Fred and Ethel Are Confused About Sub-Pennies and Locked-Zero-Width-Markets. Or Are They?
We were called the day before yesterday by two very dear friends of ours, Fred and Ethel Bonerainvestamente. They heard about a discussion on tick sizes about to take place at the SEC, and were confused. Note that Fred and Ethel have been model students of our modern markets in the last few years – they have read Broken Markets, Dark Pools, and even The Problem With HFT, which we sent them a few weeks ago. They asked us to stop by and clear up a few things for them, and we obliged yesterday evening.
TT: So guys, what’s on your minds? You seem upset or worried, especially for investors who just saw 14,000 on the DOW. You should be happy!
FE: Do we look like cattle to you, son? Pipe down. We didn’t get to live this long by listening to lines of horsedung spewed by you smart MBA boys. We want to talk to you about this tick size thing.
TT: Oh, you mean the SEC having a roundtable discussion to have wider minimum spreads in small cap stocks? It makes sense for them to experiment like this, no?
FE: Yes we think so. We liked that chapter in your book by that David Wield fellow. Penny spreads flipped back and forth by machines does not make a helluva lotta sense to us for smaller companies. Because the real market makers aren’t there anymore.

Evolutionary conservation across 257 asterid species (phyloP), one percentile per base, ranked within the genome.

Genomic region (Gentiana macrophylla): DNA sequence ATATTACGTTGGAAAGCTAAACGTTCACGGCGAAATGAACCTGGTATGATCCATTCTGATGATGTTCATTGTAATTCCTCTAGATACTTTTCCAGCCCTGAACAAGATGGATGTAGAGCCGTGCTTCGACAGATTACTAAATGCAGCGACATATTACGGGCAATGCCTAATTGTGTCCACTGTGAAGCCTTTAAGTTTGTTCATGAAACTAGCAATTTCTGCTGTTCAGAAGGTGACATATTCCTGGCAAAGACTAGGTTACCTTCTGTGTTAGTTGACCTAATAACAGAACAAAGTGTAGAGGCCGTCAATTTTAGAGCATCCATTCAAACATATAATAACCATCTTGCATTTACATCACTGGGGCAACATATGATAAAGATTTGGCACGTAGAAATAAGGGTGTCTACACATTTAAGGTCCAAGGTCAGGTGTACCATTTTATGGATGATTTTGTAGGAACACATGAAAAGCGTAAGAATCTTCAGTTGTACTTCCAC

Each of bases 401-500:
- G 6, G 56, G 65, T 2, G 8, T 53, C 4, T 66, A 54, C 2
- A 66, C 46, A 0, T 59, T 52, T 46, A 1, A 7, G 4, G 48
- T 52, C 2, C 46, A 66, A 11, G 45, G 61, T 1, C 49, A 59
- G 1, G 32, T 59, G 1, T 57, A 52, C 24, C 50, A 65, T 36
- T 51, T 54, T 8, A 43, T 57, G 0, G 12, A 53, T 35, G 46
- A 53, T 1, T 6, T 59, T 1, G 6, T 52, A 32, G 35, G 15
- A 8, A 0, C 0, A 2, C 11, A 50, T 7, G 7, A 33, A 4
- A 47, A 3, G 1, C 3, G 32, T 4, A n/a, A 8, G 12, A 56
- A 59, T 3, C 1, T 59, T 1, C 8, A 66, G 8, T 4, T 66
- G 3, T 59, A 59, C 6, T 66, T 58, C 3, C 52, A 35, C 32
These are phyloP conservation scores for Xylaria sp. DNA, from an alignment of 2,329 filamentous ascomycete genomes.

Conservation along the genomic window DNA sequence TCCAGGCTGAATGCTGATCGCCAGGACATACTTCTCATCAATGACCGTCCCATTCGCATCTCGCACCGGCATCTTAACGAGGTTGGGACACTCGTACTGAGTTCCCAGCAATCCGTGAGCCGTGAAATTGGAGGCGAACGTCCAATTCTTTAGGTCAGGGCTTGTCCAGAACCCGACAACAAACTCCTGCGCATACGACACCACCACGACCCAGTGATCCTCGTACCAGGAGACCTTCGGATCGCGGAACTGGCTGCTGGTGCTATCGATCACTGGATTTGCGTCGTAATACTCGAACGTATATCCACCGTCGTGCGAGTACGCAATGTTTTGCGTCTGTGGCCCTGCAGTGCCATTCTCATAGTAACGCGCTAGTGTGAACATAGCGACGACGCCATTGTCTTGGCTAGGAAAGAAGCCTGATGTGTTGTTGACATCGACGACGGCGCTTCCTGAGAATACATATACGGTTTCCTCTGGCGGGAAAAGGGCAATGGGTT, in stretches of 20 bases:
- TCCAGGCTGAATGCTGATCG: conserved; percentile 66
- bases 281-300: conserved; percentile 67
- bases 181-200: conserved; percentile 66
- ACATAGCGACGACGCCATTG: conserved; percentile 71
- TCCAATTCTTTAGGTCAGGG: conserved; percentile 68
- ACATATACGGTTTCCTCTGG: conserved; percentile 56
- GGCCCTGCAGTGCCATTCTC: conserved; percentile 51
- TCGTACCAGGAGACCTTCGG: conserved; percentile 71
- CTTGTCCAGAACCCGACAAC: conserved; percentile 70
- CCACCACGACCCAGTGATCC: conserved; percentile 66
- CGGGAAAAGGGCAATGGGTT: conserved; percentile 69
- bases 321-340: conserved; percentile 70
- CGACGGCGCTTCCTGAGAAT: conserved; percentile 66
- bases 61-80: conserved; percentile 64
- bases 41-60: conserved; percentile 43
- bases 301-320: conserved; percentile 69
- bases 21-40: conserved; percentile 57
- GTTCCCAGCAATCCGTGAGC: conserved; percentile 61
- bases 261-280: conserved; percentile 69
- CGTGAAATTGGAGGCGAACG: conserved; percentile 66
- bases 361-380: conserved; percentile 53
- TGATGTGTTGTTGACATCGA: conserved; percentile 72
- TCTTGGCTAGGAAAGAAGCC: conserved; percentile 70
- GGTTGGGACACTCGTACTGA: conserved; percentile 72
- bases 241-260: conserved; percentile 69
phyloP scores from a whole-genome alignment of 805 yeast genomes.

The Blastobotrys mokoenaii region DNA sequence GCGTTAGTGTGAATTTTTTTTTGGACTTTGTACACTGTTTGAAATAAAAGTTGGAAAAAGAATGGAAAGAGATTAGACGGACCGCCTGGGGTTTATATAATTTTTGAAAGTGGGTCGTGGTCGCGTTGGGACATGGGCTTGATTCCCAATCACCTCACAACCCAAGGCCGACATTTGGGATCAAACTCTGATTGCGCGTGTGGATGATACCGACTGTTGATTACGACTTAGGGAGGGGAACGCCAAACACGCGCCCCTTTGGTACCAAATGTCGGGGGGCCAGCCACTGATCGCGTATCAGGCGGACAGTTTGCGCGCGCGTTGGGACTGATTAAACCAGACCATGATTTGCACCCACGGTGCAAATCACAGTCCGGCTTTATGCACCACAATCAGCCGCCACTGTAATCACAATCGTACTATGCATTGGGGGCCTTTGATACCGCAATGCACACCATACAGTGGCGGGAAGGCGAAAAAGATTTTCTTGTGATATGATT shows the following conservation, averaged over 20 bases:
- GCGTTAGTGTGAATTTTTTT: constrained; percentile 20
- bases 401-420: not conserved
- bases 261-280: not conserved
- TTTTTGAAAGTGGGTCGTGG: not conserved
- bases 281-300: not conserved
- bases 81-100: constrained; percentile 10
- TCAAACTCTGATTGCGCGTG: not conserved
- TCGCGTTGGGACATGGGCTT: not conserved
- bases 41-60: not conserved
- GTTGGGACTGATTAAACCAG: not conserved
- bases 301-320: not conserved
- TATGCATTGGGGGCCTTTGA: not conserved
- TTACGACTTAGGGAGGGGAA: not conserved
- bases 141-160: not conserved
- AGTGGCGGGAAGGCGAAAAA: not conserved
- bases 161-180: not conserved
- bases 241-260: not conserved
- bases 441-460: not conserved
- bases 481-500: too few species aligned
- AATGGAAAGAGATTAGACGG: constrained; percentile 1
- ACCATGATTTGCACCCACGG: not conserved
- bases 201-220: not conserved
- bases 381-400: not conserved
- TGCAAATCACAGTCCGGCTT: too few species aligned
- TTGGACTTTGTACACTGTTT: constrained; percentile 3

TT: Yeah. Right on. In smaller cap companies, while we might see some small spreads, the market is hollowed out. There is no support by small research firms, who would derive compensation by making markets in these small names. I will wager a guess that there will be a pilot program that requires a wider tick size in these companies. JOBS ACT and all of that. I bet we see it this year. I don’t know if it will work, but we need to bring back pilot programs to at least try to reverse some of the foolishness of the last decade.
FE: You know what? What you just said makes sense. We heard the same thing come out of the mouths of every major stock exchange over the last few weeks. And even some of those Freak firms. So our radar is up. That scares us. I feel like all you MBA boys want us to look at your right hands, while your left hands are busy with something else.
TT: Fred… Ethel… You are being way too cynical! We think the exchanges want to change. We even heard some of them use words like “holistic change” and “do-over” in the past few months.
FE: We are surprised at you boys. Here Read this BATS letter from January 29th. This is why we are nervous. They want to have less than 1 cent spreads? They want to have locked markets too. This is why we called you. Help us out. What’s the deal with this letter, and with locked markets? It seems like they are using the SEC’s willingness to look at tick sizes, and are using that as an excuse to try to make them smaller! We are confused and were hoping you might explain what’s going on.